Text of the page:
Configuring the GPU Node

Nvidia provides two mechanisms for exposing the GPU to Kubernetes workloads. The first approach is to prepare the host by installing the Nvidia driver, CUDA runtime, followed by cuDNN libraries. Essentially, you configure the host as if it is a standalone deep learning machine. Within Kubernetes, you can install the Nvidia Device Plugin that talks to the software stack you configured to make the GPU accessible to the containers and pods.

The most elegant approach uses Nvidia GPU Operator, which doesn’t have any prerequisites other than having a GPU attached to the machine. You don’t even need to install the driver. Nvidia has containerized everything, including the driver, which runs as a daemonset on each node.

The Nvidia GPU Operator dramatically simplifies the configuration and preparation of the GPU host for Kubernetes. While you may not have the required software and tools such as nvidia-smi on the host, you can access everything through containers. The operator configures Nvidia Container Runtime Toolkit to bridge the gap between the physical GPU and the container runtime.

But,  you can access the GPU and the tools through the Kubernetes pod. The below screenshot shows a pod accessing the GPU.

Nvidia GPU Operator spares you from manually installing and configuring the drivers, runtime, and other tools required to access the GPU.

If you are setting up your cluster with the latest build of Nvidia DeepOps, GPU Operator is the default option. When using Kubespray or kubeadm to set up your cluster, install the operator from the Helm Chart.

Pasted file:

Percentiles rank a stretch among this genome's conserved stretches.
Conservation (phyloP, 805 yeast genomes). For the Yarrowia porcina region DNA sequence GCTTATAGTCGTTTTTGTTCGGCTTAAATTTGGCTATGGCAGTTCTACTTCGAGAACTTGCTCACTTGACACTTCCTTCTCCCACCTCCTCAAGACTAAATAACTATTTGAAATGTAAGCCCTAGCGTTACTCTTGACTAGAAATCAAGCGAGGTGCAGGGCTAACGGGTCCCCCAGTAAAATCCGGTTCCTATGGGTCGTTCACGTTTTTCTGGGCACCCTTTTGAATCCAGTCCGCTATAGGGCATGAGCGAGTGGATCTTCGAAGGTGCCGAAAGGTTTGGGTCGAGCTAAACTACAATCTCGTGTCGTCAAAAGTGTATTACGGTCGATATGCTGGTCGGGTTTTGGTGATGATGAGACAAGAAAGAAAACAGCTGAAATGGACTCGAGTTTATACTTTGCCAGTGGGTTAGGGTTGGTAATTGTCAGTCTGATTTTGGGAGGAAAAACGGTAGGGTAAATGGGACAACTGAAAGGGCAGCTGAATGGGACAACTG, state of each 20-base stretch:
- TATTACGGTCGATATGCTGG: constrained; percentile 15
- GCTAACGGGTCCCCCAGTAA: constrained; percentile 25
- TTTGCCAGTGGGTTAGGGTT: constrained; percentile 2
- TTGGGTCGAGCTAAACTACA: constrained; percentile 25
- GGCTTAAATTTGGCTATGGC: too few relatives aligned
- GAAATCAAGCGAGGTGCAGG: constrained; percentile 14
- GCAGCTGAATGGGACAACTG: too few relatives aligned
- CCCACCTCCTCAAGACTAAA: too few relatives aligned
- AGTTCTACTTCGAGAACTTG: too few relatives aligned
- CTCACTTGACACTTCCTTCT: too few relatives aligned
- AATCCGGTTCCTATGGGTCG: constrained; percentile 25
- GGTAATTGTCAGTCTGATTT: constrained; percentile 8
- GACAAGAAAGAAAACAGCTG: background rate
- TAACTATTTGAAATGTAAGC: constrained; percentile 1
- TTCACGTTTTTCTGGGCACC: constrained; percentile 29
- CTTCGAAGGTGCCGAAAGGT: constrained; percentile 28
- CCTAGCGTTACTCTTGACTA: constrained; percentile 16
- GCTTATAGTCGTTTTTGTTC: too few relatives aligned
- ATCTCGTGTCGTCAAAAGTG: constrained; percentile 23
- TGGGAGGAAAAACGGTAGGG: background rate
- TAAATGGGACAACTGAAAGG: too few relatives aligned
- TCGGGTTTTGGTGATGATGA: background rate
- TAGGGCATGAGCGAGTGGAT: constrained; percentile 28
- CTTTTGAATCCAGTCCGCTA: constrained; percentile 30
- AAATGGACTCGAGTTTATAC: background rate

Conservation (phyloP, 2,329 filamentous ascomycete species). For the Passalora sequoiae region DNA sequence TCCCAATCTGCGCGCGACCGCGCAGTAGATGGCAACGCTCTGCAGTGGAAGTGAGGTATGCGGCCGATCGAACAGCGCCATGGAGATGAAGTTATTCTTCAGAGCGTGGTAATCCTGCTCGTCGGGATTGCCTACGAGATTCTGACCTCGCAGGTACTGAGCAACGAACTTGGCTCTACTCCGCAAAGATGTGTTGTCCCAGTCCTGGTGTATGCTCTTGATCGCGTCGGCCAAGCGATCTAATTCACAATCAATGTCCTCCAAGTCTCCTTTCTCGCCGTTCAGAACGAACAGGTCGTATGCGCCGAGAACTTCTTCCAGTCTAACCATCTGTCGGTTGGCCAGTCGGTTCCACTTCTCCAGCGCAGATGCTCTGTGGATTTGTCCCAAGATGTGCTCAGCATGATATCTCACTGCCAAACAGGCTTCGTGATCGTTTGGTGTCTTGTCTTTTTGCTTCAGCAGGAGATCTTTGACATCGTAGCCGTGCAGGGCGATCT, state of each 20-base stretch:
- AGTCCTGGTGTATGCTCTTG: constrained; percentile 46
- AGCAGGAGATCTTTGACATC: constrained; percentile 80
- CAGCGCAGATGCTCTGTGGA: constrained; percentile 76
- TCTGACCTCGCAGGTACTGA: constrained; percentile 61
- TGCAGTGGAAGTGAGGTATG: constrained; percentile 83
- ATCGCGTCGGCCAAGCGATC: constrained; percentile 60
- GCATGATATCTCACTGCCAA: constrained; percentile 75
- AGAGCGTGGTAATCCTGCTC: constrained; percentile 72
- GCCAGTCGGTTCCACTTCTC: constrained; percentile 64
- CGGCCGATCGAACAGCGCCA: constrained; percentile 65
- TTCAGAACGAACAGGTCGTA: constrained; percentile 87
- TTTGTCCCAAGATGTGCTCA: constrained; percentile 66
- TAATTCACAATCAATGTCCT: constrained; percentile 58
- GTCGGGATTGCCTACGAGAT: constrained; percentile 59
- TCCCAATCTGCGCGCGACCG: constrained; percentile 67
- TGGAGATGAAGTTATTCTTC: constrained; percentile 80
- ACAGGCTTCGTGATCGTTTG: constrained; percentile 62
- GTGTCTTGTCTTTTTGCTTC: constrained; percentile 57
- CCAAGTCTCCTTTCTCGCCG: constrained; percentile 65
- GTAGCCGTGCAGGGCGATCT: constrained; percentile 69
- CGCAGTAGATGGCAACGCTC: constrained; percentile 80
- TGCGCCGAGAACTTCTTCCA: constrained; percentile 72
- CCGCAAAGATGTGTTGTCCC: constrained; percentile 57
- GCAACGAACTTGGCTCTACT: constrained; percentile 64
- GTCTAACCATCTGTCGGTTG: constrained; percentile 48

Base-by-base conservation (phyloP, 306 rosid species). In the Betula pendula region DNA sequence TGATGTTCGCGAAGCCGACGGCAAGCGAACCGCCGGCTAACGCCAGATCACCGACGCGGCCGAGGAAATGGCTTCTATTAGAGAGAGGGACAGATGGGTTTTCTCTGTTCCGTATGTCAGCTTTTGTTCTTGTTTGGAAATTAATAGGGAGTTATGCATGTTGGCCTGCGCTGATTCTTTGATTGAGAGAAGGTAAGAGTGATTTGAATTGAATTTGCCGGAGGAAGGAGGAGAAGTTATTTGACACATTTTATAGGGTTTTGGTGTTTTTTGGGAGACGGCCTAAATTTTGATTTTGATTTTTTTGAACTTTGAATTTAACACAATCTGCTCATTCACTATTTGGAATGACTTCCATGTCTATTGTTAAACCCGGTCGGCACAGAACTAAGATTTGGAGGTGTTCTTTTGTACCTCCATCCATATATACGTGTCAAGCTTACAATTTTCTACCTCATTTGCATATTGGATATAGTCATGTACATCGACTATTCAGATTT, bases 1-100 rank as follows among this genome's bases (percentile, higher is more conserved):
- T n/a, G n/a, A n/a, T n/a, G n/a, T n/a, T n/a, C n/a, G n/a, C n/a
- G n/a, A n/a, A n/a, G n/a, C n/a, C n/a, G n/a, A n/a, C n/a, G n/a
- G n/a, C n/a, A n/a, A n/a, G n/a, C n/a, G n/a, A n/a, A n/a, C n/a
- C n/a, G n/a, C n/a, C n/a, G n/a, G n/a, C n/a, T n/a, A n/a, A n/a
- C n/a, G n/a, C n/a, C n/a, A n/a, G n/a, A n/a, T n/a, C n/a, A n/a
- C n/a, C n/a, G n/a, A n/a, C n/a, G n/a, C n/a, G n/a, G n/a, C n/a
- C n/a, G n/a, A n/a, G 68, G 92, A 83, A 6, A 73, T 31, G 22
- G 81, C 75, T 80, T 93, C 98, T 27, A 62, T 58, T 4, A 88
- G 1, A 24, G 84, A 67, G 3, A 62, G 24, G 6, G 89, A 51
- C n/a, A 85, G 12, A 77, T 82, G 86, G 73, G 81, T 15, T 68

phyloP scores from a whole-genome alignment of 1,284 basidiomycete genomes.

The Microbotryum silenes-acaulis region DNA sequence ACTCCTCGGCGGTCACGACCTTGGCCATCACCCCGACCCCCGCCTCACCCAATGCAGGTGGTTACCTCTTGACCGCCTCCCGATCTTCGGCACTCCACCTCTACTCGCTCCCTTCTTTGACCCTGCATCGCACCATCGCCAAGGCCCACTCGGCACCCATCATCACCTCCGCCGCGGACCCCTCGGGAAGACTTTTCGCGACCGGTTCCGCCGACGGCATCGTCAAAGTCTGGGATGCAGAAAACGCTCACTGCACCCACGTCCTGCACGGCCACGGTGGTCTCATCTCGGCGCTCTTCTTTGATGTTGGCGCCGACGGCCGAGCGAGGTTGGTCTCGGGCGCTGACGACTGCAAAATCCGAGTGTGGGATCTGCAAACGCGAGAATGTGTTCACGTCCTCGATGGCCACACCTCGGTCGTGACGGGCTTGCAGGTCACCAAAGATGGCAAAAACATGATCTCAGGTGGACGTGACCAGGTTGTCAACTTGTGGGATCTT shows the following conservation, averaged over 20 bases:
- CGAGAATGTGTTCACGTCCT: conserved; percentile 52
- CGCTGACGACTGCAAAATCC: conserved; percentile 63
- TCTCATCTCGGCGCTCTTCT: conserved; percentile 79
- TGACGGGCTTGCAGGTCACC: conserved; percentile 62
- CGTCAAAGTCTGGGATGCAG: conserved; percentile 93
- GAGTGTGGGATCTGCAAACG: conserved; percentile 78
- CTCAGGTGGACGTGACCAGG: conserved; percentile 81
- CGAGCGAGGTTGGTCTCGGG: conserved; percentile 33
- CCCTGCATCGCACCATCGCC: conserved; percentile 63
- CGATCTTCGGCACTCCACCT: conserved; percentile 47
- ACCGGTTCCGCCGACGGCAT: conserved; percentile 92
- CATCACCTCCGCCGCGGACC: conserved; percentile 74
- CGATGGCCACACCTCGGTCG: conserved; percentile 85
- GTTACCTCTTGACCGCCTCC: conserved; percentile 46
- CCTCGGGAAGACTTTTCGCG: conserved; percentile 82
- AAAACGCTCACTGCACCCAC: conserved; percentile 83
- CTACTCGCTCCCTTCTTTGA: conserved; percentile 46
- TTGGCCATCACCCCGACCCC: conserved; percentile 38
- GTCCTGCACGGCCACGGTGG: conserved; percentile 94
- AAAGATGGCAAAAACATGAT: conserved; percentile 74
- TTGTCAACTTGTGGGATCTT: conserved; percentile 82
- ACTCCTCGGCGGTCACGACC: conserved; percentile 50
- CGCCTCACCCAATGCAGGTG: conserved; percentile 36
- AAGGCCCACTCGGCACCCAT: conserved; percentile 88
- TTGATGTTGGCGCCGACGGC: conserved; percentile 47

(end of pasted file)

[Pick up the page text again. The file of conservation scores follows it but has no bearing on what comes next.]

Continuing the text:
Container-Native Network and Storage Choices

My choice of CNI networking stack for Kubernetes is Calico. It’s a mature, secure, and reliable software for configuring and securing cloud native workloads running on Kubernetes.

When it comes to storage, you need overlay storage layer that supports shared volumes with RWX support. This is because multiple workloads running as a part of Kubeflow need to share artifacts such as datasets, configuration files, and models.

I prefer Portworx by Pure Storage as the de facto storage engine for all my workloads. You can try the free version, PX-Essentials, to configure your cluster. In the upcoming parts of this series, I will do a deep dive into installing and configuring Portworx for running ML workloads.

If you want to choose a storage backend that supports RWX volumes and claims, configure NFS on the master and then use the NFS client provisioner for the dynamic provisioning.

The below screenshot shows an NFS share exported from the master, made available through the NFS client provisioner.

The Helm Chart for the NFS client provisioner will also create the default storage class for dynamic provisioning.

We will take a closer look at the storage configuration and the need for RWX volumes when we explore Kubeflow Notebook Servers.

Kubeflow: The Cloud Native ML Platform

With all the prerequisites in place, I finally installed Kubeflow, which is the platform for all things ML on Kubernetes.

You can install it directly through the kfctl tool or rely on the Nvidia DeepOps installer. I chose the latter because of the simplicity and the integration with the other components of the stack.

For a quick overview of Kubeflow components, refer to the previous part of this series.

In the next part of this series, we will exploit this infrastructure to configure Kubeflow Notebook Servers that perform data preparation, training, and inference. Stay tuned.

The New Stack is a wholly owned subsidiary of Insight Partners, an investor in the following companies mentioned in this article: Docker.